PSA: Pay Attention. Bring Attention.

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Still, those numbers are just numbers until the death of someone like 21-year-old Gustav Åhr, famously known as Lil Peep, bring them to life. The Come Over When You’re Sober rapper passed away in November 2017 of a reported fentanyl overdose, reigniting debates about profound drug use glorification in the millennial age of hip hop. Toxicology reports later revealed that fentanyl was just one of over 10 tranquilizing substances discovered in his system, joining analgesics like hydrocodone, morphine-based hydromorphone and fast-acting painkiller oxymorphone. Peep’s ultimate cause of death was brought on by the poisonous hybrid effects of fentanyl and alprazolam, also known as generic-brand Xanax.

Fallen A$AP Mob founder and music executive A$AP Yams sadly reaped a similar fate. A deadly medley of narcotics, including opiates and benzodiazepine, led to Yams’s untimely death in 2015. He had formerly remained transparent about his struggle with drug addiction and admitted himself into a rehabilitation facility in 2014, a move toward recovery that no one saw ending in a deadly relapse for the 26-year-old. Especially not his mother, who now pleads with hip hop to crack down on drug addiction following the death of her baby boy. As the age of fatality from the lethal mixtures only grow younger, ghosts of overdose past served as a warning. The late chopped-and-screwed pioneer DJ Screw succumbed to codeine at age 29 in 2000, and UGK icon Pimp C was claimed by a sleep apnea and purple drank combination that ended his short 33 years of life in 2007. The interconnection of their deaths are eerily formidable coming from the mouth of A$AP Yams himself:

“I been outta rehab,” he responded to a Tumblr user inquiring about the length of his drug rehab stay. “My life was no joke. My drug use led to me suffering from seizures and having other sicknesses that Pimp C was diagnosed with prior to his death.”

Alone, the purple, syrupy mixture has been accused of nearly claiming the life of New Orleans beloved rap treasure and Young Money magnate Lil Wayne as well. Ask Weezy himself, whose allegedly stress-triggered seizures forced him into ICU in 2013, an early omen of other episodes he’d suffer in the years following. No, he hadn’t explicitly confirmed that his promethazine and codeine concoctions caused the episodes. Maybe the speculation was rooted in his confession that kicking the habit  “ain't that easy — feels like death in your stomach when you stop doing that sh**,” or the reported three 16-ounce bottles of the promethazine and codeine concoction that he ingested in 2016 just hours before suffering a string of seizures midair on his private jet, resulting in two emergency landings.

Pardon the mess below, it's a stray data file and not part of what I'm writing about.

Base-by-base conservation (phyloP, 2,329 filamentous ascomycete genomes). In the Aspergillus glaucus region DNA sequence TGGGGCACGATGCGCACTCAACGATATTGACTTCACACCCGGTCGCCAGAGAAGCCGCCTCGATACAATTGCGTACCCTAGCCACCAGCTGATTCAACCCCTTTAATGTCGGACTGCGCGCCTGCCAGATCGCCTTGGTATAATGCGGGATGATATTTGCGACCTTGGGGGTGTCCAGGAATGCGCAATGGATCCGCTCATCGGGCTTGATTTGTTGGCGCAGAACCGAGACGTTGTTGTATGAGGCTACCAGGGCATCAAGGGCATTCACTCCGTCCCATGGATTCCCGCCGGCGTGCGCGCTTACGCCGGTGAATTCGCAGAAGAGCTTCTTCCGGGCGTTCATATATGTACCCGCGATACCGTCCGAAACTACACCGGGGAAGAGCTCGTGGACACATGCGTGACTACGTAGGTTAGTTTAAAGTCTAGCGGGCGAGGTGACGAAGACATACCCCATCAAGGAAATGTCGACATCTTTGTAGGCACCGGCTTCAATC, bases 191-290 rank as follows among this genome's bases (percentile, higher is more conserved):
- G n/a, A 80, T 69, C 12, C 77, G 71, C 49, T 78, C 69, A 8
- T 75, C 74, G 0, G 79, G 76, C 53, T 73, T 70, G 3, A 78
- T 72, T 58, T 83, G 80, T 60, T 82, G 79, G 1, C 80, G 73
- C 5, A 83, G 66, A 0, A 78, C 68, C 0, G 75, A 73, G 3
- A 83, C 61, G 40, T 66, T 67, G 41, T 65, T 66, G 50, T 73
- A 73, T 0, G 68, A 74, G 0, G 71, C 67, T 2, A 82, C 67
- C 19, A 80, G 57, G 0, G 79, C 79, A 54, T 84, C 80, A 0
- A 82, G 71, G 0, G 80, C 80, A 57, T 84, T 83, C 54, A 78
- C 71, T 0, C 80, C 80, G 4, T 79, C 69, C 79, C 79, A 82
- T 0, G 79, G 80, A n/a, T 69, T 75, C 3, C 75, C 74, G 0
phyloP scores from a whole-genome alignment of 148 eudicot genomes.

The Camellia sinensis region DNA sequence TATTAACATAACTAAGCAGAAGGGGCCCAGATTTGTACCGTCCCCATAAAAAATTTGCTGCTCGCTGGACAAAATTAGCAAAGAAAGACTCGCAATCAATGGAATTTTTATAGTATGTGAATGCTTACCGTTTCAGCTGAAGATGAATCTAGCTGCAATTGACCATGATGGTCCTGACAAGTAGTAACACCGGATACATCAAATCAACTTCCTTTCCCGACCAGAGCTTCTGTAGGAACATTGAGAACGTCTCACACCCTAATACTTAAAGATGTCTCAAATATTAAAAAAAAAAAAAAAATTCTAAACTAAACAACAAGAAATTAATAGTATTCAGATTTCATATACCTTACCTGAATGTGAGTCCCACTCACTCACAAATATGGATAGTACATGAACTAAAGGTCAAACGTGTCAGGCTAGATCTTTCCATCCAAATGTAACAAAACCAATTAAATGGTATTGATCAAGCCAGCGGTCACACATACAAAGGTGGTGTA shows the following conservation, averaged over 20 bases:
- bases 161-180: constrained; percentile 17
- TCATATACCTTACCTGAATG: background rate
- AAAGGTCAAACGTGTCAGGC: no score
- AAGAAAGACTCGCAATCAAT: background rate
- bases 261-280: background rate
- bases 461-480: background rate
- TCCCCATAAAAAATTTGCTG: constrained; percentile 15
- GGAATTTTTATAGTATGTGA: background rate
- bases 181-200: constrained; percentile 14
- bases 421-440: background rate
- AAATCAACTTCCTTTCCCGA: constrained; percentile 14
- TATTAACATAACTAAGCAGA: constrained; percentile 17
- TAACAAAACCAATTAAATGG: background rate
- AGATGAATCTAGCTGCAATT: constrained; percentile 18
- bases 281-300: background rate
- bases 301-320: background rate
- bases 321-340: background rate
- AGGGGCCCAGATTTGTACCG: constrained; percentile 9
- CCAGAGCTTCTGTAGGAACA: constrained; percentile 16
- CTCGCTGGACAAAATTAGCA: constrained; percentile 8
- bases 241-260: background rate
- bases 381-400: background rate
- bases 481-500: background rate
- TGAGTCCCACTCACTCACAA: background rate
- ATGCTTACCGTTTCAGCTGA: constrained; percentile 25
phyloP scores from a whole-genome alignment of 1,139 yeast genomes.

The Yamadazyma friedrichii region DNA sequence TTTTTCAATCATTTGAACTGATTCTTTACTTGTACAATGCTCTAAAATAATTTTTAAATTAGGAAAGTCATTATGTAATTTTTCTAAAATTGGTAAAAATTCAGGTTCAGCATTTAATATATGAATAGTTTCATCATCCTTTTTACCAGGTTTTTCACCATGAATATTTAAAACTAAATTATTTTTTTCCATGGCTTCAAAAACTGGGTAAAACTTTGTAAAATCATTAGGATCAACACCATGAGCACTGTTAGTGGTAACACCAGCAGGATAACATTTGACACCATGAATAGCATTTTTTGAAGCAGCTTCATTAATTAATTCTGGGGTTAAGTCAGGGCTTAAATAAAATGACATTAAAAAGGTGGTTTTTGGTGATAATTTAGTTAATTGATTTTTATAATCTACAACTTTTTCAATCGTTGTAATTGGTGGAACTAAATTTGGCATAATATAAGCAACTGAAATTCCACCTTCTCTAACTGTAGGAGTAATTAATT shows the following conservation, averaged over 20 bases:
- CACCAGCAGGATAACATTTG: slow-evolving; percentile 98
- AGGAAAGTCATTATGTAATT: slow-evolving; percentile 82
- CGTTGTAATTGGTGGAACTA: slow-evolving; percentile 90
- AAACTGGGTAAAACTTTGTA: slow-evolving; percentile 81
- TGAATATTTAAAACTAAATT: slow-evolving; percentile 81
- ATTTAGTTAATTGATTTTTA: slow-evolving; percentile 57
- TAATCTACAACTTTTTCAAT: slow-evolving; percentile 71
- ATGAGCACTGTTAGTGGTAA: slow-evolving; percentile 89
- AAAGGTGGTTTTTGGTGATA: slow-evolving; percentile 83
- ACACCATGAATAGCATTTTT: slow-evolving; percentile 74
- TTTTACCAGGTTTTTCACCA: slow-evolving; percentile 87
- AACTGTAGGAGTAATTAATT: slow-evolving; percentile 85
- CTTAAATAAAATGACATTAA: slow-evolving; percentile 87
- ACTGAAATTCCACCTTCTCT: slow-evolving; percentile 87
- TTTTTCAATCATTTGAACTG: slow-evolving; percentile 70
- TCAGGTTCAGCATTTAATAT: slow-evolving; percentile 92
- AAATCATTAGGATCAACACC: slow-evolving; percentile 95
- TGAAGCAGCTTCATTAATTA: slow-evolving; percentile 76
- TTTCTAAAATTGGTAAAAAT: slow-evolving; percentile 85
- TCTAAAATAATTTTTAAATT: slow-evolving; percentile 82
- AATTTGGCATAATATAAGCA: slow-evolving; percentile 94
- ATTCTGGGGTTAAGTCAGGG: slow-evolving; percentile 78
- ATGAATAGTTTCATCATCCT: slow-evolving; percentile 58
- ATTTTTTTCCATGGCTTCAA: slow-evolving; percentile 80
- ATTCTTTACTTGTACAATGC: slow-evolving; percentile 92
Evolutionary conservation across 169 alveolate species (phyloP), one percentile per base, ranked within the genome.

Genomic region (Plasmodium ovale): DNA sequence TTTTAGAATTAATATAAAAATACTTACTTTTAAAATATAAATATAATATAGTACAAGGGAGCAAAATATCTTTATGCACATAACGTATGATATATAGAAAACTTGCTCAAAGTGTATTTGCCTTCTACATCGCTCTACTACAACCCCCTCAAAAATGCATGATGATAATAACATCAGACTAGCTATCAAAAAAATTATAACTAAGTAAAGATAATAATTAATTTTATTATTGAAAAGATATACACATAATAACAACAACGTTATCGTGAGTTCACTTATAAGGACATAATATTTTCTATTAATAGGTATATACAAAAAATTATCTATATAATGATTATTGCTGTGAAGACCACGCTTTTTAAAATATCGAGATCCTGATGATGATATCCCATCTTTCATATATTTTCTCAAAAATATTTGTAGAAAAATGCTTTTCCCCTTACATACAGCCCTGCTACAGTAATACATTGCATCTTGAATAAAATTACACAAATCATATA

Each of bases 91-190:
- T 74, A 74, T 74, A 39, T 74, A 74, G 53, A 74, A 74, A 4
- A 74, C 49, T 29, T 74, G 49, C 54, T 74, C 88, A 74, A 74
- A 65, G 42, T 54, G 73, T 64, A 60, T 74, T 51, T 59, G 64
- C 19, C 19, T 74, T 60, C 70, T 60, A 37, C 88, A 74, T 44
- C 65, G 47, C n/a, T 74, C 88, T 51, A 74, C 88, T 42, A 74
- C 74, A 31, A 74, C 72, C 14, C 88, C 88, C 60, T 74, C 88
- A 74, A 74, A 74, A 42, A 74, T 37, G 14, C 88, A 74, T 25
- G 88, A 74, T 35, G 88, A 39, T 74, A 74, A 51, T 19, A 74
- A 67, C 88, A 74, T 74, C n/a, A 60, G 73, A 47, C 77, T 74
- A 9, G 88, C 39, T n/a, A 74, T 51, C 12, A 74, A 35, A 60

Three years earlier, Wayne was held in intensive care for six days after suffering an epileptic trifecta in which three back-to-back seizures sunk his heart rate to 30 percent. “I could’ve died,” he revealed. Only once the drugs are done will he actually feel like dying, so says his “I Feel Like Dying” record. The track topped Complex’s 100 Best Lil Wayne Songs list ironically in the same year of his near-fatal hospital stint, praised for Wayne’s “floating at a delightfully psychedelic pitch, diving into codeine seas over Jonsin’s ethereal beat.”

Turned to a savage, pocket got fatter, she call me daddy/Smokin' that gas, gone off that Xanny, she on the powder…- “Money Longer,” Lil Uzi Vert

To argue that drugs are harmful, immoral, dangerous, deadly or any other common sense terms is redundant — at best. In this era, it’s the Perky, Xanny, Molly, Purple wave washing up millennial talent at rapid speed. But each generation’s sudden obsession with the “it” drugs and the rappers who love them exists as only part of the problem. There is power in numbers. So when fans rally behind artists that nurture drug culture under the guise of “free expression,” those same fans are no longer innocent bystanders but willing participants and enablers.

Bump your Uzi. Spin your Weezy mixtapes. Blaze up your Three 6 Mafia throwbacks. In doing so, the hope is that you learn to use vigilance of what artists are consuming in the music that you’re consuming, and the cash rewards those consumptions translate to up at the bigwigs’ offices of the music industry. One hit, one mix, and one powerful dosage of your favorite rapper’s favorite illicit drug is all it’s ever taken to risk it all. Yes, sex, misogyny, violence and other arguable hip hop vices are guilty of personal and social deterioration. But these ills can be protested, combated and remedied over time.

Death cannot.

When I die You'll love me

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Written by Diamond Alexis